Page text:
The Hebrew word for temple is nearly equivalent to the English palace and is used of the palaces of Ahab and the king of Babylon (1 Kgs. 21:1; 2 Kgs. 20:18, etc.) and also occasionally of the Mosaic tabernacle (1 Sam. 1:9; 3:3).
The Hill of Zion seems to have been chosen by God as His dwelling-place early in David’s reign (2 Sam. 6:17). The exact position of the temple, the threshing floor of Araunah the Jebusite, was indicated by an angel of the Lord during the plague and the command received through the prophet Gad to build an altar there (1 Chr. 21:15, 18, 26–28). This threshing floor is placed on Mount Moriah in 2 Chr. 3:1.
The temple was built after the model of the tabernacle, the dimensions of each part being exactly double. The temple proper, or interior, was 60 cubits long, 20 cubits broad, 30 cubits high (15 cubits was the tabernacle’s height if its roof was right-angled). It had in addition a porch 10 cubits deep in front. The materials of the temple—gold, silver, iron, copper, timber, and stone—had been collected by David (1 Chr. 22:14). He had also planned the house and its furniture to its details (1 Chr. 28:11–20), had collected a number of skilled workmen capable of executing the work (1 Chr. 22:15), and had bound over the princes and people of Israel to zealous cooperation and costly gifts. Still, to Solomon belongs the credit of the actual accomplishment of the work.
The temple walls were composed of hewn stone made ready at the quarry. The roof was of cedar and the walls were paneled with it. The cedar was carved with figures (cherubim, palm trees, and flowers) and was overlaid with gold fitted to the carving. The floors were of fir or cypress wood, overlaid with gold. The communication between the Holy Place and Holy of Holies was by a doorway with two doors of olivewood carved like the walls and overlaid with gold. From 2 Chr. 3:14 we learn that a veil hung in front of the door. The door of the temple was of cypress on posts of olivewood, carved and overlaid as elsewhere. It folded back in two pieces on each side. In front of the porch stood two great pillars of hollow brass, called Jachin and Boaz. These with their capitals were 23 cubits high. The small size of the temple proper in comparison with modern churches is to be noticed. It is sufficiently accounted for by the fact that the worshippers remained outside; only the priests went within.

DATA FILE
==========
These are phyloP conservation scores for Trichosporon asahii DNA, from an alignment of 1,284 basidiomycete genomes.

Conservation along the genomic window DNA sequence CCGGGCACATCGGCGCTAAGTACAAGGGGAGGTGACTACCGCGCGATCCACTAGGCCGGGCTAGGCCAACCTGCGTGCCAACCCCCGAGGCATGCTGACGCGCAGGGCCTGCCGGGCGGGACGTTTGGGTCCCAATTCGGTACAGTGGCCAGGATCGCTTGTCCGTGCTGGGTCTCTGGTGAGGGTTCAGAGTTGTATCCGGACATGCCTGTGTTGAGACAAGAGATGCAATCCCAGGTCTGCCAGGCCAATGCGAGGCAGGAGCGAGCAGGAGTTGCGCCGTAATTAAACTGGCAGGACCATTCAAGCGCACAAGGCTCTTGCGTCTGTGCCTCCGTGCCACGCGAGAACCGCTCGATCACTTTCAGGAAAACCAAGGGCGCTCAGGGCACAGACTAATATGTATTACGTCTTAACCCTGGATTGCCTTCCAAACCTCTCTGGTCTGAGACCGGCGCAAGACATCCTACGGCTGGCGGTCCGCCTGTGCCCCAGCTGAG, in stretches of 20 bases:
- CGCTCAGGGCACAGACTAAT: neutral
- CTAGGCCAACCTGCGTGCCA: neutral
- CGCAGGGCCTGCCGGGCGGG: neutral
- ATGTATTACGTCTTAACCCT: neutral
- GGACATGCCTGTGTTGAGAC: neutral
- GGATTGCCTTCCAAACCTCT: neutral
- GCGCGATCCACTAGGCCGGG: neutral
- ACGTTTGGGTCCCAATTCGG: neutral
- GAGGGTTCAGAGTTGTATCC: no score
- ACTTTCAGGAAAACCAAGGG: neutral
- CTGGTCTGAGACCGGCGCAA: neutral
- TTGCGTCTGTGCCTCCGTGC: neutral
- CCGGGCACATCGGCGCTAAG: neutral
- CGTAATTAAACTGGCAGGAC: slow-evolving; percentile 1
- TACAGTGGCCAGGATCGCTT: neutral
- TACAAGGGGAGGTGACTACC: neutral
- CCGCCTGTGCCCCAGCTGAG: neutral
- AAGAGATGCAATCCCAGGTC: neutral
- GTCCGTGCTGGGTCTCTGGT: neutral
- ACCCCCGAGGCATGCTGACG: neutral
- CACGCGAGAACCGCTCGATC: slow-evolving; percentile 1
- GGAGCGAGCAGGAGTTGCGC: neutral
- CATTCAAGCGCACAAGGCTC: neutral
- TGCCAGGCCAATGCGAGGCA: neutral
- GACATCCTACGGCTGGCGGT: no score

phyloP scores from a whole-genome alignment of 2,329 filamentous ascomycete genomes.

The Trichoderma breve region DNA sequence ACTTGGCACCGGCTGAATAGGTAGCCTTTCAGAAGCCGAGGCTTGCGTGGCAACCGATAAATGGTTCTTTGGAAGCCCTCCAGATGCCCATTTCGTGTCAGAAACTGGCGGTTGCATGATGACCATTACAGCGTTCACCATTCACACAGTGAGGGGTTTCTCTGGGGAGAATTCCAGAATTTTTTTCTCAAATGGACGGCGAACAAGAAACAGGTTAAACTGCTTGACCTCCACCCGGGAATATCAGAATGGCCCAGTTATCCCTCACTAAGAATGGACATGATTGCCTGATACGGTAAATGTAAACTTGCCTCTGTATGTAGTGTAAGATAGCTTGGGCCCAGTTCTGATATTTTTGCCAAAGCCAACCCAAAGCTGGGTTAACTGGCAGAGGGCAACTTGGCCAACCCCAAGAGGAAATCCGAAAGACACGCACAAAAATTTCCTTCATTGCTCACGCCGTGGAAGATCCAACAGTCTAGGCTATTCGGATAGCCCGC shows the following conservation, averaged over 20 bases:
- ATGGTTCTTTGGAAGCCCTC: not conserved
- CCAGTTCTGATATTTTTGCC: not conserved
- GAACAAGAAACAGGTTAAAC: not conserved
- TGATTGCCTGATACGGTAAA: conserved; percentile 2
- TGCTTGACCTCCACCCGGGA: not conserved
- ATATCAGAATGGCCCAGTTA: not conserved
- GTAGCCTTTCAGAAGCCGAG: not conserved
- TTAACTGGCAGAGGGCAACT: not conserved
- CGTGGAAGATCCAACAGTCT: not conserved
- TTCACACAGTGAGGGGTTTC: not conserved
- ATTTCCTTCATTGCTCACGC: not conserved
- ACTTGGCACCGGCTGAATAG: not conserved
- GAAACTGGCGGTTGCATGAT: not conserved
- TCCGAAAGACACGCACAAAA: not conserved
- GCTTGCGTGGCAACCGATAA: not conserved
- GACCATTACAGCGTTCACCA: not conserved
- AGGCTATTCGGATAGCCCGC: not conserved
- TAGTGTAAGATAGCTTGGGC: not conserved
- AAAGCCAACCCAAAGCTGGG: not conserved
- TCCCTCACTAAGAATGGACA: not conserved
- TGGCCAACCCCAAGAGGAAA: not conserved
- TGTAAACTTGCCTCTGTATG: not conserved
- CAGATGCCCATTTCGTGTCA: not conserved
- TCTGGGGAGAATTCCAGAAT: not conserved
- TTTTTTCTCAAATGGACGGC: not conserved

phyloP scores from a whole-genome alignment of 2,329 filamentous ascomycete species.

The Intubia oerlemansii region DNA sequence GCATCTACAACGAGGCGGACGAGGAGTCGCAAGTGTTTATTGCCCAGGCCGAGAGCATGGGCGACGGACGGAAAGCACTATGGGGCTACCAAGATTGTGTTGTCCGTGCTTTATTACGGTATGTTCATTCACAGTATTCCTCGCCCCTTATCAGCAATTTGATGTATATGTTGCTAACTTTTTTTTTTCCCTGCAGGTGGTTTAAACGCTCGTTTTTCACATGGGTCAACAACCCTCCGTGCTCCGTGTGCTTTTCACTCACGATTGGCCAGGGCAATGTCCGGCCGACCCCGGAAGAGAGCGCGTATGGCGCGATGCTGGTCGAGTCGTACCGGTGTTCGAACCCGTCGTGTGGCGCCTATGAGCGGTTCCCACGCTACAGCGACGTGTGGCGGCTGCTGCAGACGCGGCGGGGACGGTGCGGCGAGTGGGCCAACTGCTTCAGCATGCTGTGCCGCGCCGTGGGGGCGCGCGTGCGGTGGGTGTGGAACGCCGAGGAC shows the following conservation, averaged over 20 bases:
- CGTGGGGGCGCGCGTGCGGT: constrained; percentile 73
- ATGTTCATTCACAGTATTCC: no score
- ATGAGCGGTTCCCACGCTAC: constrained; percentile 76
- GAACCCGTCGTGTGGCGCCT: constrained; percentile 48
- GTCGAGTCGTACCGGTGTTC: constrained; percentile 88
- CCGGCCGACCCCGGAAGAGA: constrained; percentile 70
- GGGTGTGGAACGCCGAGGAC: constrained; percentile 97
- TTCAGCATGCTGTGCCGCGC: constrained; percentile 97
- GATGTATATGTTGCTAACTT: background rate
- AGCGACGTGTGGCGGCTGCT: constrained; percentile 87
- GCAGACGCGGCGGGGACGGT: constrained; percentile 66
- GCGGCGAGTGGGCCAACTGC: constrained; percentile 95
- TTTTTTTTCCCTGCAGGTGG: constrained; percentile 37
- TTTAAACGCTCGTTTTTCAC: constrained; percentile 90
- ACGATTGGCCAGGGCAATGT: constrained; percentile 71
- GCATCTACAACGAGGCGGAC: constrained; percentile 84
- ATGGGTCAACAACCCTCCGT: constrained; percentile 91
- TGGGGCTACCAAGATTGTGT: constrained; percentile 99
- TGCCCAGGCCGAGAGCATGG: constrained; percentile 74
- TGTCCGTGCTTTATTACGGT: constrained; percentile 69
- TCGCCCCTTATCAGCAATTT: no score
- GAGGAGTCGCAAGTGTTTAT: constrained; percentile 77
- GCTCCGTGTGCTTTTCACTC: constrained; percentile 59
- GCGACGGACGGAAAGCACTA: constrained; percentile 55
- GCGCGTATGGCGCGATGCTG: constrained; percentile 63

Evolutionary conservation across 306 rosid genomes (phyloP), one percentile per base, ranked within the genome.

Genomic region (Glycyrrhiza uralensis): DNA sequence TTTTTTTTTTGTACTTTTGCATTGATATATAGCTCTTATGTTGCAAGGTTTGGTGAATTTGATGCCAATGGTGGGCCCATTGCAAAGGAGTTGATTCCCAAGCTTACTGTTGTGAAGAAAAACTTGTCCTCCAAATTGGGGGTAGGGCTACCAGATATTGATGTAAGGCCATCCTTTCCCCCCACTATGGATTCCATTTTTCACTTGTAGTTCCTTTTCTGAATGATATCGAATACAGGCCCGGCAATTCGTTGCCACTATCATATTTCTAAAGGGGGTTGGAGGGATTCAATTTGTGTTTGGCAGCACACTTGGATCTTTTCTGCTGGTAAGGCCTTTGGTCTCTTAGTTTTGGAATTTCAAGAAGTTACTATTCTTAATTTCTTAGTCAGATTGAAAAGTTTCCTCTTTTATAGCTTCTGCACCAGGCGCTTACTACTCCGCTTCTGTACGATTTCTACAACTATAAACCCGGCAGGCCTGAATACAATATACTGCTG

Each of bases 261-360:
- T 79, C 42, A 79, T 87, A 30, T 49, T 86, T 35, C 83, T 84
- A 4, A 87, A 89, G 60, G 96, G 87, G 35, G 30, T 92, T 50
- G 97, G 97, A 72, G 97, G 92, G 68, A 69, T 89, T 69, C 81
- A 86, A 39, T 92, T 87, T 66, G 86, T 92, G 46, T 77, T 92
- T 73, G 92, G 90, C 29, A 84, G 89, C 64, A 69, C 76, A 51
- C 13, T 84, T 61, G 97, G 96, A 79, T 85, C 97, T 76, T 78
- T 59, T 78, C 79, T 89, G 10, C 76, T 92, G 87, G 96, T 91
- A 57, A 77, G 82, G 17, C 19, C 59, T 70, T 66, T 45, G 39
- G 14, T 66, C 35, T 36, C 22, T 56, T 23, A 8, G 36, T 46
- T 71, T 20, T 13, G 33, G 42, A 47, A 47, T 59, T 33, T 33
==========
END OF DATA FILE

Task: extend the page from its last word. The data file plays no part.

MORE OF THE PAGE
All the materials for the house were prepared before they were brought to the site. The building was completed in seven years. There were two temple courts. The inner court was surrounded by a wall consisting of three rows of hewn stone and a row of cedar beams (1 Kgs. 6:36). This was called the court of the priests, or, from its elevation, the upper court (2 Chr. 4:9; Jer. 36:10). The outer or great court was for the use of the people. Nothing is said about its walls, but it was entered by doors of brass.
The furniture of the temple was similar to but not identical with that of the tabernacle. In the Holy of Holies stood the old Mosaic ark with the mercy seat; but the cherubim overshadowing the mercy seat were new. They were larger in size; their wings touched in the middle and reached each wall of the Holy of Holies. They were also different in posture. In the Holy Place all was new. The altar of incense was made of cedarwood overlaid with gold. Instead of one golden candlestick and one table of shewbread there were ten, five on each side. In the outer court stood the brazen altar of the same pattern as that of the tabernacle, but enormously larger (2 Chr. 4:1). Ahaz superseded it with an altar of Damascus pattern (2 Kgs. 16:11–16). Between the altar and the porch was the brazen sea for the washing of the priests. It had a brim like the flower of a lily, and it stood upon 12 oxen, three looking north, south, east, and west. These were given to Tiglath-pileser by Ahaz (2 Kgs. 16:17). On each side of the altar were five figured brazen stands for five brazen lavers for washing the sacrifices (1 Kgs. 7:38–39).
The house was consecrated at the feast of the seventh month, the Feast of Tabernacles (1 Kgs. 8:2; 2 Chr. 5:3). When the priests came out from setting the ark in the Holy of Holies, the house was filled with a cloud, “so that the priests could not stand to minister” (2 Chr. 5:13–14). After Solomon had prayed, the fire came down from heaven and consumed the sacrifices (2 Chr. 7:1). The feast of dedication lasted 14 days (1 Kgs. 8:64–65). In this ceremonial Solomon appears to be the principal personage, even as Moses (not Aaron) was at the dedication of the tabernacle.
The wealth gathered by David and lavished by Solomon on the temple was enormous. The skill necessary for the elaborate work in gold and brass was supplied from Tyre. Hiram, on his mother’s side of the tribe of Naphtali, was fetched by Solomon for the purpose (1 Kgs. 7:14).
The temple was shorn of some of its magnificence by Shishak of Egypt in the reign of Solomon’s son (1 Kgs. 14:26). It was often spoiled of its treasures, whether by foreign enemies (Shishak, Jehoash of Israel, Nebuchadnezzar) or by kings of Judah (Asa, Joash, Ahaz, Hezekiah) to buy off the attack or purchase the alliance of foreign powers. It was restored by Joash and by Josiah. Some works in connection with it were taken in hand by Jehoshaphat (2 Chr. 20:5), Jotham (2 Kgs. 15:35), and Hezekiah (18:16). It was polluted by Athaliah (2 Chr. 24:7), Ahaz (29:5, 16), and above all, Manasseh (2 Kgs. 21:4–5, 7). It was cleansed by Hezekiah (2 Chr. 29:16) and Josiah (2 Kgs. 23:4, 6, 12). Finally it was burned to the ground and utterly destroyed by Nebuchadnezzar (2 Kgs. 25:9), all that was valuable in it being carried to Babylon (25:13, etc.). The vessels of silver and gold were afterwards restored by Cyrus and Darius (Ezra 1:7–11; 6:5).